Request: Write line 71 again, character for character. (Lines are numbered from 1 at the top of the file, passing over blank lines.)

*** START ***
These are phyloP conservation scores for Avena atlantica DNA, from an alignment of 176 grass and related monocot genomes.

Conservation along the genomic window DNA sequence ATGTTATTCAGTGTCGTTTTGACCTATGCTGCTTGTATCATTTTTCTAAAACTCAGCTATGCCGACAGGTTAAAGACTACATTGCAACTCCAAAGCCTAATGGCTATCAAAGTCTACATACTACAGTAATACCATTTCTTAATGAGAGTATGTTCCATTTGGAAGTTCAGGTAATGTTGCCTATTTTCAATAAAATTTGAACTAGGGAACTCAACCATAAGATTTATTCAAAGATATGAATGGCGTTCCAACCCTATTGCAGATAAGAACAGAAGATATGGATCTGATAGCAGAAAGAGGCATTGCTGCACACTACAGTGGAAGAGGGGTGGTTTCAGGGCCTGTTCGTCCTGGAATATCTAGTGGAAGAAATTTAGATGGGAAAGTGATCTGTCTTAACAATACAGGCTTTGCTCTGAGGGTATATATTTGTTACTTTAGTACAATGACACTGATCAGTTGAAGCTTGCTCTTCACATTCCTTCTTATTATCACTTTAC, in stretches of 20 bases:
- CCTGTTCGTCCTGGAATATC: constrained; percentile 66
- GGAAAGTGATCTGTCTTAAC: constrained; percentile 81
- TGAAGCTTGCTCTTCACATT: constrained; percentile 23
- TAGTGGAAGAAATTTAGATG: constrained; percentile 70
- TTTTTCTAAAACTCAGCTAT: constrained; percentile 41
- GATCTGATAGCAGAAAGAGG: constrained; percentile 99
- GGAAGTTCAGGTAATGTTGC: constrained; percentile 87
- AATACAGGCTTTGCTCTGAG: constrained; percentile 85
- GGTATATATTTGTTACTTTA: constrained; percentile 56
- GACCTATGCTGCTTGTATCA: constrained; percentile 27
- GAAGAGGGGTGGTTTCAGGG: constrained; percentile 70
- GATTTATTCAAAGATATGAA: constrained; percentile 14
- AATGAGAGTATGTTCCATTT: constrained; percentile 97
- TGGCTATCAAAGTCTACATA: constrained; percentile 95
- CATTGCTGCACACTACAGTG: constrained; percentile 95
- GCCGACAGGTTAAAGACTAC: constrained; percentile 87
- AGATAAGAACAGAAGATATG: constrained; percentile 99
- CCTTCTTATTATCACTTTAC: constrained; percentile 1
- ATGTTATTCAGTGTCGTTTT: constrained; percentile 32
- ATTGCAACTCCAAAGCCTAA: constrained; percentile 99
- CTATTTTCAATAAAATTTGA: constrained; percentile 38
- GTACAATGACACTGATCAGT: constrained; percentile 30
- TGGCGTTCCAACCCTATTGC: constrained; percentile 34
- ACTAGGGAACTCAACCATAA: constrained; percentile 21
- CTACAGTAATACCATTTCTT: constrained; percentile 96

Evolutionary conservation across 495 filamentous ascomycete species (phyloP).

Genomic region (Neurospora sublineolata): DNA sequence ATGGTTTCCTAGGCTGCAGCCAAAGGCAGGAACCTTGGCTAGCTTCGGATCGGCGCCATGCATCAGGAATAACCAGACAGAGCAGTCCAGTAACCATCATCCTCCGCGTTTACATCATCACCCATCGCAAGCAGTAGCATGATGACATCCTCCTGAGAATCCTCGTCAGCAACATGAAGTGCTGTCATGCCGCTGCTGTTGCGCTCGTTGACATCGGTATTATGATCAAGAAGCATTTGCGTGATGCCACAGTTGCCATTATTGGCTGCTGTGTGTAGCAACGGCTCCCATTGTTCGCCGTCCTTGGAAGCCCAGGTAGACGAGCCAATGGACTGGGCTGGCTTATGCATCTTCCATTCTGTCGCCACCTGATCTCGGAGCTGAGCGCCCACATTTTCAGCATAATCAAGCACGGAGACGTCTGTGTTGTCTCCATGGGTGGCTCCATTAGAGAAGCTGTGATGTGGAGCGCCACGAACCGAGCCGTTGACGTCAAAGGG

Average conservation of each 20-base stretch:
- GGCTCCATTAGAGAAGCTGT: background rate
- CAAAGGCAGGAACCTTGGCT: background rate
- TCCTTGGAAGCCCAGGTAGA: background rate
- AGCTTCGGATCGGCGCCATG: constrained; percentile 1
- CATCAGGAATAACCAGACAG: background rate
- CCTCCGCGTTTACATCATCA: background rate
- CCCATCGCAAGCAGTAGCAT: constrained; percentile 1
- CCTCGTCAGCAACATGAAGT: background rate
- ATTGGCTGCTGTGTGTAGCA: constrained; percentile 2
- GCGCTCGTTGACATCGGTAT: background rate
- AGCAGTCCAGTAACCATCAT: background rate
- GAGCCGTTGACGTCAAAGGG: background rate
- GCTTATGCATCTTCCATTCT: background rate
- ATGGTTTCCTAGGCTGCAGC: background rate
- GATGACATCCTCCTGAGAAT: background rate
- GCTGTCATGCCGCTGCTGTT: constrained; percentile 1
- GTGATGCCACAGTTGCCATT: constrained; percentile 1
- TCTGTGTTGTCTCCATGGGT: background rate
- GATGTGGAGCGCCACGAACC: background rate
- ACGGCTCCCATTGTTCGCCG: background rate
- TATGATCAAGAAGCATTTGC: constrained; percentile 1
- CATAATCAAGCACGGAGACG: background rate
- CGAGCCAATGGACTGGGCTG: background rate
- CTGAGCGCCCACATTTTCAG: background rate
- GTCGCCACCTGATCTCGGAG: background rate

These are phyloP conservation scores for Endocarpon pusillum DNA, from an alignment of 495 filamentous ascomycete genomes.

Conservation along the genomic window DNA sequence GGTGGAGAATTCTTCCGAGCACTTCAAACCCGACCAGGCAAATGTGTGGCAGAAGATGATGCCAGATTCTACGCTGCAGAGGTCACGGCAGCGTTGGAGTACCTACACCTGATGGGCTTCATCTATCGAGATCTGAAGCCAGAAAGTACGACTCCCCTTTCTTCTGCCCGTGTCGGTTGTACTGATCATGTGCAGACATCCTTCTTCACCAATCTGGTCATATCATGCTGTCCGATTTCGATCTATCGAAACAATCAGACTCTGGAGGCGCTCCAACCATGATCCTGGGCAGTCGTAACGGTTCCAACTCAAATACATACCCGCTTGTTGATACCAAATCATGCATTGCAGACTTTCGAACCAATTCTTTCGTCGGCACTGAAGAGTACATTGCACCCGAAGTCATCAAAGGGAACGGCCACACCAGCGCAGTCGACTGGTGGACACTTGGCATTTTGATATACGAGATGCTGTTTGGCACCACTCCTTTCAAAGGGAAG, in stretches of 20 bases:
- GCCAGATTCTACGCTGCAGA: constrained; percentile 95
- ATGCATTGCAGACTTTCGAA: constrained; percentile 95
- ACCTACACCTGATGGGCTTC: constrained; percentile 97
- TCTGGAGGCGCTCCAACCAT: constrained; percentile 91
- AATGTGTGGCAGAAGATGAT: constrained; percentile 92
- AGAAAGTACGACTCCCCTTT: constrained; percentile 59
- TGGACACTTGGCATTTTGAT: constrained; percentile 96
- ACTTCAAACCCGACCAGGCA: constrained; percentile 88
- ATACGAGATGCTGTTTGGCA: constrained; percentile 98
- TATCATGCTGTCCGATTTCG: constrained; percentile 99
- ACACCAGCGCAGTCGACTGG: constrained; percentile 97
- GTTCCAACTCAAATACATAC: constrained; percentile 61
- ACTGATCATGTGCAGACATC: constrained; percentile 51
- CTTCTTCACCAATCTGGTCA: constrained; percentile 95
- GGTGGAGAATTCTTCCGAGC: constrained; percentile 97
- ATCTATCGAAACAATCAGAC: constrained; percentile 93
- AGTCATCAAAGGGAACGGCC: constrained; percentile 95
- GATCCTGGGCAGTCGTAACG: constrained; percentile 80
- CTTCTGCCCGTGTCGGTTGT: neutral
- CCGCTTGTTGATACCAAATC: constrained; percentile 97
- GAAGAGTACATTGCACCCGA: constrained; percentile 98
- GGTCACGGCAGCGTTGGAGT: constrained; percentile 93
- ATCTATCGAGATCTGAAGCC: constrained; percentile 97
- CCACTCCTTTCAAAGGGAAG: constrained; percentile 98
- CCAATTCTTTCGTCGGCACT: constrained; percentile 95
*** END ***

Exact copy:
- CTTCTTCACCAATCTGGTCA: constrained; percentile 95